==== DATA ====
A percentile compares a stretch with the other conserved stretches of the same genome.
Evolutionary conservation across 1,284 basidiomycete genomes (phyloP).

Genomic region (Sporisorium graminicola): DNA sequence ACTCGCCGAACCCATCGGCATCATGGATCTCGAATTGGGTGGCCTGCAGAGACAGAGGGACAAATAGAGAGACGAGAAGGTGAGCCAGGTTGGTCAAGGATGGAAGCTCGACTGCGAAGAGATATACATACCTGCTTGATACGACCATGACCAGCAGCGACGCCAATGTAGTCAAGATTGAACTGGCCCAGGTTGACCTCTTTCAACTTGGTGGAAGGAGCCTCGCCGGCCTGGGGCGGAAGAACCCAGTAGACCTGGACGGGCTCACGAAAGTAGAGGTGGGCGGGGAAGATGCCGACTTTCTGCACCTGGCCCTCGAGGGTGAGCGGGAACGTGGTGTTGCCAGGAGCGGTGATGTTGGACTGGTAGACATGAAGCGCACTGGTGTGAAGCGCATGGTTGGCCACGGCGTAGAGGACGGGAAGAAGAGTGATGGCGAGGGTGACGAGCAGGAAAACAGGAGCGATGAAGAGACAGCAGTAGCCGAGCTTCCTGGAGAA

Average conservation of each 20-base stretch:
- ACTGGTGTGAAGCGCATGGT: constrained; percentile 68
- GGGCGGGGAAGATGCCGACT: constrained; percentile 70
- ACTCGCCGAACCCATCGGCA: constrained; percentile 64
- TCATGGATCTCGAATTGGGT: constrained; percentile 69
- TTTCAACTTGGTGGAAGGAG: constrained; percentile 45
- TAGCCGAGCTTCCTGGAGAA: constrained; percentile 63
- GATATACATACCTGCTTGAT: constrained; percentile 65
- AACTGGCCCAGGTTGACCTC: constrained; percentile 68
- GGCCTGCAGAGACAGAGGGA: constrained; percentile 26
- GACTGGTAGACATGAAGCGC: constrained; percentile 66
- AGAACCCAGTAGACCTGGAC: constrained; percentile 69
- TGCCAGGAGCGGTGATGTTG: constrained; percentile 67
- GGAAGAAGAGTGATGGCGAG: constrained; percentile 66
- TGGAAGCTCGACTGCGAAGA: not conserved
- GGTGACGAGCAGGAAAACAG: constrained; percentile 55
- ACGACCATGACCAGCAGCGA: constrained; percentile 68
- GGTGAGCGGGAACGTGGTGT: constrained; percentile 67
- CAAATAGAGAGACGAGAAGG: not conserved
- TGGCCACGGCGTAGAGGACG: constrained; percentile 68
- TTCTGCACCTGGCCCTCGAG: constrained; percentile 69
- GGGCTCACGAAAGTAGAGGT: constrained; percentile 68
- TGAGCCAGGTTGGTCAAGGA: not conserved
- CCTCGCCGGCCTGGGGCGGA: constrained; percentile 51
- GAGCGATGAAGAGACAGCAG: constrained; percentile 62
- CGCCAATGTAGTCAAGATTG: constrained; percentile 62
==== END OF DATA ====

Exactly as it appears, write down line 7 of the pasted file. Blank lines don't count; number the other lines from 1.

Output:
- ACTCGCCGAACCCATCGGCA: constrained; percentile 64